Later, after hearing about the dinner conversation (between Schuman and Boucquey – see part I), Buchman wrote to Schuman inviting him to visit Caux that summer, if possible at the same time as Konrad Adenauer. Both men were eager to do so.
As it turned out, political duties hindered them both from meeting each other at Caux that summer of 1949.
In fact, the summer proved to be discouraging and frustrating for Schuman, with fruitless meetings in Paris about German reunification. All his efforts to move his French colleagues towards the idea of a united Europe were being thwarted by nationalistic or traditional perspectives.
When that fall another dinner invitation arrived from Louis Boucquey, this time to meet with Frank Buchman, a rather discouraged Schuman was grateful to accept the opportunity.
As the dinner guests began their meal, Boucquey commented on the honour it was to have these two men together at his table, to which Schuman replied:
“If I have contributed anything to mankind, I must also admit that much of my work has been destroyed and frustrated. But Dr Buchman, because he has concentrated his efforts on one section of human life–the most important one–has the joy of seeing them succeed and spread all over the world.
“Statesmen can propose far-reaching plans, but they cannot put them into effect without far-reaching changes in the hearts of people.”
Turning to Buchman, he continued: “That is your work, and it is the kind of work I would like to do for the rest of my life.”
As the conversation progressed around the table, Schuman felt a growing bond of trust with the evangelist. He turned to Buchman, asking his advice on a matter.
For years, he explained, he had wanted to get out of politics and write about the lessons of his life. He knew a quiet monastery with a library where he would be welcome.
“I could do my best work there. What should I do?”
Looking the Frenchman in the eye, Buchman paused and said, “Monsieur Schuman, what do you think in your heart you should do?”
In one movement, Schuman thrust his hands in the air, leaned back in his chair and laughed.
“Of course! I know I must stay where I am!”
Then he grew serious. Deep in his heart, he knew what he had to do, he confessed. But he was afraid.
He told about his upbringing on the borders of Luxembourg, Germany and Lorraine. He knew the mentality of both the French and the Germans and their problems. He knew he had a major role to play in ending the hatred between the two nations.
“But I shrink from it,” he admitted.
Quietly, Buchman told him he had to stay where he was. “Under God, that is your place.”
Schuman continued. “I don’t know who to trust in the new Germany,” adding that he had only just met Adenauer, who the month before had become chancellor of the newly founded Federal Republic of Germany.
Buchman promised to give him a list of a dozen names: “We have some excellent men in Caux!”
Schuman was due to visit Germany officially within a few weeks. “I will look them up,” he assured Buchman.
Bonn Hauptbahnhof was wintry and almost deserted as the train pulled in on January 13, 1950. The welcoming committee of one solitary figure dressed against the cold turned out to be Chancellor Adenauer himself. Without ceremony he hustled Schuman and his colleague, Jean Monnet, towards the waiting car.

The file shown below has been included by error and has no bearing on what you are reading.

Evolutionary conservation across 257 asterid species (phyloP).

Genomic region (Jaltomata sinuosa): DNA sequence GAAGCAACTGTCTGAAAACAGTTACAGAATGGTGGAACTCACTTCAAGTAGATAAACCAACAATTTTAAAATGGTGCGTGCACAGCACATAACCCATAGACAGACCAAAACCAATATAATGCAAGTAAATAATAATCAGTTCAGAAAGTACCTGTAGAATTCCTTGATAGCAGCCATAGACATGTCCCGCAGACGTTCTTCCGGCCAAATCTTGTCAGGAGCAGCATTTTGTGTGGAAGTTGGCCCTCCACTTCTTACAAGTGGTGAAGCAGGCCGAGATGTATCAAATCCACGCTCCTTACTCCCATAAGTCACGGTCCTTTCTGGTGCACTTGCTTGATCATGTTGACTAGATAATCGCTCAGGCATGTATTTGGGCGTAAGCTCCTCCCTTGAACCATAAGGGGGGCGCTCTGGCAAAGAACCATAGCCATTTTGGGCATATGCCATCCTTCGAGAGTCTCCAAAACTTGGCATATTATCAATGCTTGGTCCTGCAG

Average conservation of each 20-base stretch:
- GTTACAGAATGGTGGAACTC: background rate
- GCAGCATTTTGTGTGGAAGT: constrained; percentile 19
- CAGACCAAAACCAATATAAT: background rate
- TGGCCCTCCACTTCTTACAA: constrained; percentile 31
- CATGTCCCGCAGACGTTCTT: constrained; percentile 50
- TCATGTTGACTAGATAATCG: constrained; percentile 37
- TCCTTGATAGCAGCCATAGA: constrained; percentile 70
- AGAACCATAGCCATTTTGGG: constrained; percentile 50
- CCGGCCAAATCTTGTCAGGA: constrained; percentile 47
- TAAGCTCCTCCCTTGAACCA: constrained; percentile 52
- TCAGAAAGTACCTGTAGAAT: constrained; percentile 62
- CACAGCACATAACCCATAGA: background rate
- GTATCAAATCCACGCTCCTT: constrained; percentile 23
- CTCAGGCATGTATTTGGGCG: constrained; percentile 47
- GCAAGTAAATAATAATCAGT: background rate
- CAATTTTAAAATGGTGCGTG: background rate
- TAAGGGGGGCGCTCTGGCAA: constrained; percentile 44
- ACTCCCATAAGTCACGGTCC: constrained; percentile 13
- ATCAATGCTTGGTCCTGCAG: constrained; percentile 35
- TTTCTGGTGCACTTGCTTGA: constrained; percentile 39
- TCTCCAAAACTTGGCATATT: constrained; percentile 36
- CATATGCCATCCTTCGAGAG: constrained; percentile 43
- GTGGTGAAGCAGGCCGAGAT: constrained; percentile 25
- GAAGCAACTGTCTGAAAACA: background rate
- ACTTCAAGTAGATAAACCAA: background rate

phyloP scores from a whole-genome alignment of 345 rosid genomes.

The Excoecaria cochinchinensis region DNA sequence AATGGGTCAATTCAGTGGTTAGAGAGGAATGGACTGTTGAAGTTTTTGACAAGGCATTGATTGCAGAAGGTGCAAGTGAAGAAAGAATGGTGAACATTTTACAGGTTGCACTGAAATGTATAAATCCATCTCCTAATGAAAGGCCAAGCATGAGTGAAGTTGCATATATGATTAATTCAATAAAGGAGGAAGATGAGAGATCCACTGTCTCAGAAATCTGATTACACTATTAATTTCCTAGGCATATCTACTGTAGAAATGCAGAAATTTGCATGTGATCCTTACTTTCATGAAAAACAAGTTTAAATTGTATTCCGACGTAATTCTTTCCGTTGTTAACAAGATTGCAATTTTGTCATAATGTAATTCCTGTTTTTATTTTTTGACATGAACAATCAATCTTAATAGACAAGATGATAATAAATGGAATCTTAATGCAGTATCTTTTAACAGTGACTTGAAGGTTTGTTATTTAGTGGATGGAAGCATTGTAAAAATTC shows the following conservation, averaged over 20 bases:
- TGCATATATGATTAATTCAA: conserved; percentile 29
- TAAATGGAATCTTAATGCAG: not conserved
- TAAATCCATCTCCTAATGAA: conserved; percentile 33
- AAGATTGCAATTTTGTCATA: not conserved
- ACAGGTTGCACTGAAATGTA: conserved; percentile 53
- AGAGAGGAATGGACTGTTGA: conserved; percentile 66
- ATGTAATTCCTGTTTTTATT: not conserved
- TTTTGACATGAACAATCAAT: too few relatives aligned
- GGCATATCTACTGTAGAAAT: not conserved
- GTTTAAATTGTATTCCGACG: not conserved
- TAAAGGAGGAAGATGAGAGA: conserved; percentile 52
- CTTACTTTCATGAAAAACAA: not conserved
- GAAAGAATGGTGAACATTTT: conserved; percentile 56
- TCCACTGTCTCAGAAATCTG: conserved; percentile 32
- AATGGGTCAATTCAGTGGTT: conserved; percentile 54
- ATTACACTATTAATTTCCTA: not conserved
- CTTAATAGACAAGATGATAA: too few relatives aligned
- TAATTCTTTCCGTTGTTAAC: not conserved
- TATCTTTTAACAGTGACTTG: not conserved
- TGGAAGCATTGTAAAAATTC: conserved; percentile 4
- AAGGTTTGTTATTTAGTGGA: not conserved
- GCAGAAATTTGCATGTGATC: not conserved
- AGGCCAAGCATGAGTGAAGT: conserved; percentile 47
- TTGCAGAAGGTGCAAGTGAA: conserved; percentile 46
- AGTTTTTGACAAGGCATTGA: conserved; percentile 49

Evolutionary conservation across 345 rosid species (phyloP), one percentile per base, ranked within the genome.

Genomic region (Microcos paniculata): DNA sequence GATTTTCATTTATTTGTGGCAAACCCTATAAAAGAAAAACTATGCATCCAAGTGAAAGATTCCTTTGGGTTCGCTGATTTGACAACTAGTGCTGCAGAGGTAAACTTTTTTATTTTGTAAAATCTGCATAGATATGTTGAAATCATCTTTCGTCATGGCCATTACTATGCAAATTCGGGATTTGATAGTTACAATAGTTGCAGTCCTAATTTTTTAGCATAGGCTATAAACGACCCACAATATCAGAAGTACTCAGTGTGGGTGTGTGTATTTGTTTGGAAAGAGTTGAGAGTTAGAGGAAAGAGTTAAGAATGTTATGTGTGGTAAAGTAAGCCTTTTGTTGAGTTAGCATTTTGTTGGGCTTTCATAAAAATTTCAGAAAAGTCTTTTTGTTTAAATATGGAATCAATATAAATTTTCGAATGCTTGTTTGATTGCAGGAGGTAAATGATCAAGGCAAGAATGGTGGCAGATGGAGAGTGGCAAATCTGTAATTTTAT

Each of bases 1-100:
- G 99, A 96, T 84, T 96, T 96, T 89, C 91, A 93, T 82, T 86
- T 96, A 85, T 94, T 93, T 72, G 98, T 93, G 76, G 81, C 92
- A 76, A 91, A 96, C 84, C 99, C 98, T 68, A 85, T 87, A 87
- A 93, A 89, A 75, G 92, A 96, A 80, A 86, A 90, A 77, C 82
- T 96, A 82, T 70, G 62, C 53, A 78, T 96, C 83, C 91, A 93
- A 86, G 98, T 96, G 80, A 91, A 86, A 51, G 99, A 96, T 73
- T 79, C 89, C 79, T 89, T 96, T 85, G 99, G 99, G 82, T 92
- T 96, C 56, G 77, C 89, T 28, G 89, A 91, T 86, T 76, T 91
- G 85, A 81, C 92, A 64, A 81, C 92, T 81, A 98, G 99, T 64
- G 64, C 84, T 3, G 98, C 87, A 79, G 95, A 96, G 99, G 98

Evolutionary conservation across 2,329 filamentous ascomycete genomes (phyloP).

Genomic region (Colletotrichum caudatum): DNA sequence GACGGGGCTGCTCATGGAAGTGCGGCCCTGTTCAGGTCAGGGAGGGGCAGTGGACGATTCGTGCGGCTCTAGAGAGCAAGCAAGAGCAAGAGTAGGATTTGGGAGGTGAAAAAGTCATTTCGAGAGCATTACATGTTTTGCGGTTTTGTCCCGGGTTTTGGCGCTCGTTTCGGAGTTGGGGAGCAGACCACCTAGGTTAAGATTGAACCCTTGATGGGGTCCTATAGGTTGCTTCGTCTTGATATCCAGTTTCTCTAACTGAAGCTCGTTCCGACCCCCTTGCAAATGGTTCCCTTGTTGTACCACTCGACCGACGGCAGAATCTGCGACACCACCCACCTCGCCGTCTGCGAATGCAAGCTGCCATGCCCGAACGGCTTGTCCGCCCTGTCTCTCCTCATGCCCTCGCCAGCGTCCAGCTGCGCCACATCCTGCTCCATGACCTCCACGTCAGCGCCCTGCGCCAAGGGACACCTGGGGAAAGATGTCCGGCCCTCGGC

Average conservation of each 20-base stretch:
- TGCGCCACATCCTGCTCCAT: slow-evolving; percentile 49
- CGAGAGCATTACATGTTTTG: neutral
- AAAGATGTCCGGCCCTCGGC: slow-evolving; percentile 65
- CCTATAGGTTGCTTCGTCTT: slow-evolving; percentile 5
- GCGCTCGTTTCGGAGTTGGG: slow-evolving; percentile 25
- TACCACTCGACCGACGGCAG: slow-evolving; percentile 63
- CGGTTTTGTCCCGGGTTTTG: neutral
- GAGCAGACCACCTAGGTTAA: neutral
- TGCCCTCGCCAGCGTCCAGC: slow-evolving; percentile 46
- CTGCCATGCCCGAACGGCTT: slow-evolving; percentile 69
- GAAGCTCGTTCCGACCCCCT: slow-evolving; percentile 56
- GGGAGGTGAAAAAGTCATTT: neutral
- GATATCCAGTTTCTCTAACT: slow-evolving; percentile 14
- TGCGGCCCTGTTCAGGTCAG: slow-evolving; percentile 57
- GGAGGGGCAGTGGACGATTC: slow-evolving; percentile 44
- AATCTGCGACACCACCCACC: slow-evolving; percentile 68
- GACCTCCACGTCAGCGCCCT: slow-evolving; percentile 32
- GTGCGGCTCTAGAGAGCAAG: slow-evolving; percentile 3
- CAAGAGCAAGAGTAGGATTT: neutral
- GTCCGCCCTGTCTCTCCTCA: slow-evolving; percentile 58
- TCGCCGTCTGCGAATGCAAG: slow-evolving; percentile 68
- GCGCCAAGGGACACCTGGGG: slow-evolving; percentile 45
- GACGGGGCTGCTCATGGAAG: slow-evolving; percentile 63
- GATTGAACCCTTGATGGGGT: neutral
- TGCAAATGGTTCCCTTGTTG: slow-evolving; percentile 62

As the car pulled out of the station, Adenauer apologised for his bruskness, but explained that he feared an attack on the French foreign minister. Feelings were running high against the French, he explained, who appeared on the brink of absorbing the Saar.
Schuman’s response that he had faith that Germany and France would cooperate in the future eased the atmosphere in the car considerably.
Yet this was not quite the context Schuman had imagined when talking to Buchman about meeting his ‘excellent men from Caux’. Schuman had inherited the Saar problem as minister of foreign affairs, and it continued to fester like an open sore. If not delicately handled, it could infect all French-German relationships and thwart all other efforts to bring reconciliation and cooperation.
The Saar, the region along the Saar River valley bordering French Lorraine, was mineral rich and heavily industrialised. With the Ruhr, it had been a major centre of the industrial revolution, and a source of munitions for German armies since the early 1800’s. After the war, the Saar had been made a protectorate administered by France. As in other parts of Germany, the victors had systematically dismantled potentially threatening industry, often causing deep resentment on behalf of the Germans.
As victims of three German invasions in 70 years, largely fuelled by Saar industry, the French felt a moral claim to the territory. The large coal deposits made the Saar particularly attractive to France to feed their steel industries over the border in Lorraine.
Now the Saar issue seemed to threaten the one personal relationship on which Schuman had started to build his hopes, based on a common link with a mutual confident, Buchman.
Monnet noted the atmosphère glacée at the Bonn meeting in his memoirs, and warned Schuman they could be on the brink of making the same mistake with Germany as after the First World War. This particular visit did not settle anything concerning the Saar, although the impression lingered with Adenauer that Schuman was open for the region to be returned to Germany one day. Adenauer later described the meeting as ending in an atmosphere of mutual trust.
(the third part will be published next week)
Director Schuman Centre